Hypothesis Testing for Class-Conditional Label Noise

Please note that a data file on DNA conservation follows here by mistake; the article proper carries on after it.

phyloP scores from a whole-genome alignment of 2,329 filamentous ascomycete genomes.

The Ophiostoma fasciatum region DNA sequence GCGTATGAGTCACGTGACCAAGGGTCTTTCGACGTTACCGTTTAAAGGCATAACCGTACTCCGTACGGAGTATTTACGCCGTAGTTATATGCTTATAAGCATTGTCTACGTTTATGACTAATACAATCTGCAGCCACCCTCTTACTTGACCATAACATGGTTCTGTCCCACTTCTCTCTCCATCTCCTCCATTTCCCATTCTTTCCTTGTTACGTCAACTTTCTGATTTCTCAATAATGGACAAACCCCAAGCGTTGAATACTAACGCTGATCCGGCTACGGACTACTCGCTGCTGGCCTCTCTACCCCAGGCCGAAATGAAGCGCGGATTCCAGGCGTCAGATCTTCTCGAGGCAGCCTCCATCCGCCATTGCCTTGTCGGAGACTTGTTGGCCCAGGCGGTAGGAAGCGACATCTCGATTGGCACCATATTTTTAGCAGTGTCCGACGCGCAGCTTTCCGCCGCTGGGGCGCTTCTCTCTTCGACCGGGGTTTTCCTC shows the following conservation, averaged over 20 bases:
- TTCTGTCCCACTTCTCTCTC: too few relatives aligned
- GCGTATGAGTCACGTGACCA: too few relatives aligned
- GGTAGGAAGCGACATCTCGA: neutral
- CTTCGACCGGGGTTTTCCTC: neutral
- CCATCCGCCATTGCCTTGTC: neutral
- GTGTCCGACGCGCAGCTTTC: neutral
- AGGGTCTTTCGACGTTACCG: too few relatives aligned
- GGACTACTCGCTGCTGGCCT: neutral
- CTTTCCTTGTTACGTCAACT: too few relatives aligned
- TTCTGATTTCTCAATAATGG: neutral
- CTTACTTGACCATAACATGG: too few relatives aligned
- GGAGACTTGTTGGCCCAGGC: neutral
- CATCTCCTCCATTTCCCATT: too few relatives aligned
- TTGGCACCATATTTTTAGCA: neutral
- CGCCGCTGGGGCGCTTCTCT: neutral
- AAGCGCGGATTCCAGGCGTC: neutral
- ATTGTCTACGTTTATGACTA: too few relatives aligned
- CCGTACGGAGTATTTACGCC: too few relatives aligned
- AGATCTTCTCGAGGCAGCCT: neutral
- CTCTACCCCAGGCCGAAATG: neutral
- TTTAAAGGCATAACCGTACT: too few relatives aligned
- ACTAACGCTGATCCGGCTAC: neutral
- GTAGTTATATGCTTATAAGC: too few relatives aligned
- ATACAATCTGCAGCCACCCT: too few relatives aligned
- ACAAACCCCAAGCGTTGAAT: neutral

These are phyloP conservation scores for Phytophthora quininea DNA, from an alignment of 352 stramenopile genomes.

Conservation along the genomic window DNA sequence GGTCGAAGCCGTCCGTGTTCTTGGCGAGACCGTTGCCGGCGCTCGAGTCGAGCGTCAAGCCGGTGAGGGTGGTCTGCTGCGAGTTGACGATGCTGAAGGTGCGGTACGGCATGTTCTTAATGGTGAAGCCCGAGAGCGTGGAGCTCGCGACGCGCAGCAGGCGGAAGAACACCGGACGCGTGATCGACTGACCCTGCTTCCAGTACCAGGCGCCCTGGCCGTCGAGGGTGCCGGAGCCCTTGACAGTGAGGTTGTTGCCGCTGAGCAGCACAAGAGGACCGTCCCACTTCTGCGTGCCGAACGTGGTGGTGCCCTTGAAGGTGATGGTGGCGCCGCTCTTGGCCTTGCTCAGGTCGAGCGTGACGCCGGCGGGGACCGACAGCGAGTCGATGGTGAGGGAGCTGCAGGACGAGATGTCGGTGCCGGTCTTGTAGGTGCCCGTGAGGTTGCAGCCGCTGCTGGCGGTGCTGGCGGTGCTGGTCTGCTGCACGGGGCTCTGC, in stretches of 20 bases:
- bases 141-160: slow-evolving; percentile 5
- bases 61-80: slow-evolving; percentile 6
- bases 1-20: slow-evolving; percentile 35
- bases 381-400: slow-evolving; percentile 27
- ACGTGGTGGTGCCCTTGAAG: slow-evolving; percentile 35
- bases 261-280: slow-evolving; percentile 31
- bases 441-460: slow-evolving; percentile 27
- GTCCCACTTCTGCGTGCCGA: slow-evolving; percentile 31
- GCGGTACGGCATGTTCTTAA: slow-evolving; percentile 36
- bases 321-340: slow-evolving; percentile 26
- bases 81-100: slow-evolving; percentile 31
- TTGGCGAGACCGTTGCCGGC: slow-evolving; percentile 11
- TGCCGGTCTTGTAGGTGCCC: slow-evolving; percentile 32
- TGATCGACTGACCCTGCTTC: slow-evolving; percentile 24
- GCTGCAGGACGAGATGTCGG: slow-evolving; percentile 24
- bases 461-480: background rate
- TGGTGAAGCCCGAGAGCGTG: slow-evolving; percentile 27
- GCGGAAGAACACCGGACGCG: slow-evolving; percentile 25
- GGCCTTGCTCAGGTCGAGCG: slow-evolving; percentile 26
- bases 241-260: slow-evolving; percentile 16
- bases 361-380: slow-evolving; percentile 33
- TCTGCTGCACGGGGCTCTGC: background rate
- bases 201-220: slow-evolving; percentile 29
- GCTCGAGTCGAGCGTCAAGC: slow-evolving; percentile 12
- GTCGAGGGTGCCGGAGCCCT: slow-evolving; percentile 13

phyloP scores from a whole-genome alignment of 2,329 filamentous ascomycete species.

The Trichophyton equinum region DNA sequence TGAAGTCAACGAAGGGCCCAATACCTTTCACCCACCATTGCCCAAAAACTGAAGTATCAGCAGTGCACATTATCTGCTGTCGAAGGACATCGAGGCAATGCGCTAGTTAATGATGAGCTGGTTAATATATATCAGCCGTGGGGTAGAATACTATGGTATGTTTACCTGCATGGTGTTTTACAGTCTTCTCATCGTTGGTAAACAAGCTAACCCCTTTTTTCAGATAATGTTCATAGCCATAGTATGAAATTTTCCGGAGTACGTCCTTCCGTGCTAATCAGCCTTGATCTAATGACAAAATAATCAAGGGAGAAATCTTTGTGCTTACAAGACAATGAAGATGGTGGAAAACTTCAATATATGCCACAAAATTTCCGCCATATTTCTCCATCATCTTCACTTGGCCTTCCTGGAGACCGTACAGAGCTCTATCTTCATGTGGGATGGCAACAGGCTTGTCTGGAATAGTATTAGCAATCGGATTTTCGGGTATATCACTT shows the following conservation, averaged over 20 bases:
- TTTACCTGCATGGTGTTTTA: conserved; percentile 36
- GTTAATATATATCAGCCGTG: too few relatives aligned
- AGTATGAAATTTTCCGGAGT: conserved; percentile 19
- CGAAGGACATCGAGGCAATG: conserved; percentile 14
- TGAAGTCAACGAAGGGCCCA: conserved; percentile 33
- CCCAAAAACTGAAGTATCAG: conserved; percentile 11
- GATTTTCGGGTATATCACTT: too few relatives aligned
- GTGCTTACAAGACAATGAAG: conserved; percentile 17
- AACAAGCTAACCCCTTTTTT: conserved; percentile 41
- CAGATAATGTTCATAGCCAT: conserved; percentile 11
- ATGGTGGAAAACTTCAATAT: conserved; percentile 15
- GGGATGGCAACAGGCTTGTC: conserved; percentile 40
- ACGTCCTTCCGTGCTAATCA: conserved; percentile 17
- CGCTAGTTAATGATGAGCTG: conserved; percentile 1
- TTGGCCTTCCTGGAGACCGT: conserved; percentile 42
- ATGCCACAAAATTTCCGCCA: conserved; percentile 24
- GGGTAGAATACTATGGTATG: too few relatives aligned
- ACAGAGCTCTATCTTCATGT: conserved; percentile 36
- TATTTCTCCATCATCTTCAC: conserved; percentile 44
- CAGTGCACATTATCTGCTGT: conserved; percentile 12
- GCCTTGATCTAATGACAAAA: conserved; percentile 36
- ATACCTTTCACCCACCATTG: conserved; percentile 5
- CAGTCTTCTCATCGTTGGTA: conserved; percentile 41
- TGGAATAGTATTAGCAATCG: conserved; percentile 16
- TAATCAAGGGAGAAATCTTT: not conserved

In this paper we provide machine learning practitioners with tools to answer the question: is there class-conditional noise in my labels? In particular, we present hypothesis tests to check whether a given dataset of instance-label pairs has been corrupted with class-conditional label noise, as opposed to uniform label noise, with the former biasing learning, while the latter -- under mild conditions -- does not. The outcome of these tests can then be used in conjunction with other information to assess further steps. While previous works explore the direct estimation of the noise rates, this is known to be hard in practice and does not offer a real understanding of how trustworthy the estimates are. These methods typically require anchor points -- examples whose true posterior is either 0 or 1. Differently, in this paper we assume we have access to a set of anchor points whose true posterior is approximately 1/2. The proposed hypothesis tests are built upon the asymptotic properties of Maximum Likelihood Estimators for Logistic Regression models. We establish the main properties of the tests, including a theoretical and empirical analysis of the dependence of the power on the test on the training sample size, the number of anchor points, the difference of the noise rates and the use of relaxed anchors.

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